After laboring since Tuesday night, Philadelphia has lined up buyers for about $100 million of unrated short-term notes and expects to sell another $25 million today, according to city finance officials.
The coupon on the privately placed notes was tentatively set at 9.50% but a final yield has not yet been determined because sales negotiations -- which began Tuesday night -- are still under way, Philadelphia Finance Director David Brenner said yesterday.
The deal represents the first phase of a bridge loan Philadelphia needs to meet its summer cash-flow needs. Originally, the city was hoping to use proceeds from a new oversight authority, the Pennsylvania Intergovernmental Cooperation Authority, to help make it through the summer.
But those bonds, which are to be used primarily to bond out budget deficits in fiscal years 1991 and 1992, are now not expected to come to market until at least late fall, Mr. Brenner said. The bond sale cannot take place until the authority approves a five-year fiscal plan to address structural deficits and recurring cash crises. That plan is not expected to be ready until the end of August.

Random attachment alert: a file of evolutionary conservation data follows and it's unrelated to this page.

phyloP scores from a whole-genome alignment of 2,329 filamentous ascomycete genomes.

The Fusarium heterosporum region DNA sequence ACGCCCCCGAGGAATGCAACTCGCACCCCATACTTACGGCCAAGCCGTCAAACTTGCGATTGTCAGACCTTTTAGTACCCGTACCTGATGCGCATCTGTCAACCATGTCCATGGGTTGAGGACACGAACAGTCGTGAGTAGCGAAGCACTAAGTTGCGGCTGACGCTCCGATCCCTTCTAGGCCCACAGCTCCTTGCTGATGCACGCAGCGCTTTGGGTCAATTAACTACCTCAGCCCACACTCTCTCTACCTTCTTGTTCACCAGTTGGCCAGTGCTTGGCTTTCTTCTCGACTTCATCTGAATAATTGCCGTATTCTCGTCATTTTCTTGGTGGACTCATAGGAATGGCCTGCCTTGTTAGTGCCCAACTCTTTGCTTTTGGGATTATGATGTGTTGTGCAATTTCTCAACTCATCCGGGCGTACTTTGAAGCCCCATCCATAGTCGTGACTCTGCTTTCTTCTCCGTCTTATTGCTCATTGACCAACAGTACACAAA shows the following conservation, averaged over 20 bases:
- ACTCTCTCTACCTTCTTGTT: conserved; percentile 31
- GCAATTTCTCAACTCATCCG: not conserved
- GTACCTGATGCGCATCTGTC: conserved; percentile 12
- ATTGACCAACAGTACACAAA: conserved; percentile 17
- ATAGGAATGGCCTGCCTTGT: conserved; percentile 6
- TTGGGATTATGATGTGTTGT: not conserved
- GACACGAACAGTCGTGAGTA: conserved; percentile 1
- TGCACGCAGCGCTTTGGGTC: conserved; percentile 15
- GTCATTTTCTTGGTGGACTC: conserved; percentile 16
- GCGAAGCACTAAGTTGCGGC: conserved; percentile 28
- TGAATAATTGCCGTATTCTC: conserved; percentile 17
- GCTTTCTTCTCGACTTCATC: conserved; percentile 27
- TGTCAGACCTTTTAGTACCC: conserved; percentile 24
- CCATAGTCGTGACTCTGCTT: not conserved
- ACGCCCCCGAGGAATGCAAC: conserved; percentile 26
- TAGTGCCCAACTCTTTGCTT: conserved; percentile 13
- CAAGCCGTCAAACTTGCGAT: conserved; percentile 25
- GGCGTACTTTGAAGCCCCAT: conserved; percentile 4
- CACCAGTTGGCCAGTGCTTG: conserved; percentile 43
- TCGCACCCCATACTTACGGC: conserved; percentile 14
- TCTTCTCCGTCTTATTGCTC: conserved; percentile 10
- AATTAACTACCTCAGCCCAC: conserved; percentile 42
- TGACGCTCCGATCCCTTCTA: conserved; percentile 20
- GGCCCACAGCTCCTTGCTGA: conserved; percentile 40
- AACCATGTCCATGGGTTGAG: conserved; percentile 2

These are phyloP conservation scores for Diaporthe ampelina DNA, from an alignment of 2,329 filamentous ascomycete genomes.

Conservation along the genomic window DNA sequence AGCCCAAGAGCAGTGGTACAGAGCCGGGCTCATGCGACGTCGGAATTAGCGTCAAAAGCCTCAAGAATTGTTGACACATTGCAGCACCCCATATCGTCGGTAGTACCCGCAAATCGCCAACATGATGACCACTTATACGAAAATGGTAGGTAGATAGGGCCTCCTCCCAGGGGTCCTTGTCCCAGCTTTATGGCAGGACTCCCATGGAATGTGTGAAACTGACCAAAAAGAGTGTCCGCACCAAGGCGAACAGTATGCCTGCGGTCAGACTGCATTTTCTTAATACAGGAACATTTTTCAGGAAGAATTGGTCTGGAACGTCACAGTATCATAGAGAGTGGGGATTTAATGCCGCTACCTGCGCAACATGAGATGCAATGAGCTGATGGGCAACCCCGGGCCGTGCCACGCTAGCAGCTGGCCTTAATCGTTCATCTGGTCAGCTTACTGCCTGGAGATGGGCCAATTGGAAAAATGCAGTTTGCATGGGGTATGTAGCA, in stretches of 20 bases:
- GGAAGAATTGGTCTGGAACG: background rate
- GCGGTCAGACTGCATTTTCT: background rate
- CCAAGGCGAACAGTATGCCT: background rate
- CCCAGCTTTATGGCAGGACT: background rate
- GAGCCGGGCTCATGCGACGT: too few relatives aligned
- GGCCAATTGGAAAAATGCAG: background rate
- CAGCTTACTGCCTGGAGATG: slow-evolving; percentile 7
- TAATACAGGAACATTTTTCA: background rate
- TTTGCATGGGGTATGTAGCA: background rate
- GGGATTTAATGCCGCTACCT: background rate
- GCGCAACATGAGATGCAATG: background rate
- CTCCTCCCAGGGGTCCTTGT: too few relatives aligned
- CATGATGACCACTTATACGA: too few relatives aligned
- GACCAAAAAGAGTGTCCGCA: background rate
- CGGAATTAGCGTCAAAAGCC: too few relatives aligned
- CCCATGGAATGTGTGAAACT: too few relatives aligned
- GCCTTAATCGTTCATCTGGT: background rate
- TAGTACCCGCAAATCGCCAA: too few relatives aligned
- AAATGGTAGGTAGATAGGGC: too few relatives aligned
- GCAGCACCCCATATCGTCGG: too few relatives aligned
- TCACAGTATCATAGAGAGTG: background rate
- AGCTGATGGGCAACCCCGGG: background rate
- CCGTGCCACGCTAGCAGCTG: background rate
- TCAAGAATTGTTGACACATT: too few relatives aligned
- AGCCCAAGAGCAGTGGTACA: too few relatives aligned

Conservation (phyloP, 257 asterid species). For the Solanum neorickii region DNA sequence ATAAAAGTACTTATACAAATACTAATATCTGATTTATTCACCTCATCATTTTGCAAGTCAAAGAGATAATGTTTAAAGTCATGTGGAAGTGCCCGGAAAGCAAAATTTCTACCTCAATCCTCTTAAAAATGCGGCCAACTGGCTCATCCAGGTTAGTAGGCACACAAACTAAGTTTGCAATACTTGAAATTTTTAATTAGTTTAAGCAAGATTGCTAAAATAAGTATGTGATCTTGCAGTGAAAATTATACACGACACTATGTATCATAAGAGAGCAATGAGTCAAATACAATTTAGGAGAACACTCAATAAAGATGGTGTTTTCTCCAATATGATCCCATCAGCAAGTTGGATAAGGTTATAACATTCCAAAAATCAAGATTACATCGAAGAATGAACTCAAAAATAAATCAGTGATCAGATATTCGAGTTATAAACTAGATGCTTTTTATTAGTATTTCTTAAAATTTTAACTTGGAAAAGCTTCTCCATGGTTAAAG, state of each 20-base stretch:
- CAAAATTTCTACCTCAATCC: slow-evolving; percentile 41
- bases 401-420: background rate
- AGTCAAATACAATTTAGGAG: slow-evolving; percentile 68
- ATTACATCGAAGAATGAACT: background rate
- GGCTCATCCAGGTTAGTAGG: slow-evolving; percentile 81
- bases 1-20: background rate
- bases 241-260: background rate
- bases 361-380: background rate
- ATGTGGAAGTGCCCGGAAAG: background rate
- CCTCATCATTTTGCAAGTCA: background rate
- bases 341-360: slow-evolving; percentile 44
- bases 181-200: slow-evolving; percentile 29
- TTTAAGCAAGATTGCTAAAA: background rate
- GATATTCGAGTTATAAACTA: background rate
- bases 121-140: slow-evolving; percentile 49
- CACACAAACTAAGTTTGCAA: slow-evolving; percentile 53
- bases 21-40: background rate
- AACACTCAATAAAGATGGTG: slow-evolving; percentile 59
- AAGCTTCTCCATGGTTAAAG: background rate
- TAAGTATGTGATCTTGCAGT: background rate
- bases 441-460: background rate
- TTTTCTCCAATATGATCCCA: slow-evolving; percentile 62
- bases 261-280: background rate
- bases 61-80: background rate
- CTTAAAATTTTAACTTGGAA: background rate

Original estimates on the size of the bridge loan pegged the need at almost $250 million, and Mr. Brenner said additional short-term borrowing later in the year in the form of tax anticipation notes might be necessary regardless of when the authority sells its bonds.
RRZ Public Markets Inc. of Pittsburgh is acting as banker on the note deal, and Kidder, Peabody & Co. is a pricing consultant. Kidder's task is to provide the city with information about market conditions and how the price of the city's notes stack up against similar securities.
Mr. Brenner said the city has a number of potential buyer for the notes, mostly tax-exempt funds.
Even though the notes are unrated, the coupon is still relatively high in comparison to other tax-exempt general obligation notes sold by troubled issuers that have been priced in the last two weeks.
Connecticut, even with Gov. Lowell Weicker's veto of the budget yesterday, sold $319 million of rated notes that were priced to yield 4.6%. And New York City, which has been plagued by its own budget problems, last week sold $1 billion of rated tax anticipation notes priced with a maximum yield of 4.95%
But Mr. Brenner said he is happy with a rate somewhere near the 9.5% estimated yesterday. "This is still unrated paper," he pointed out.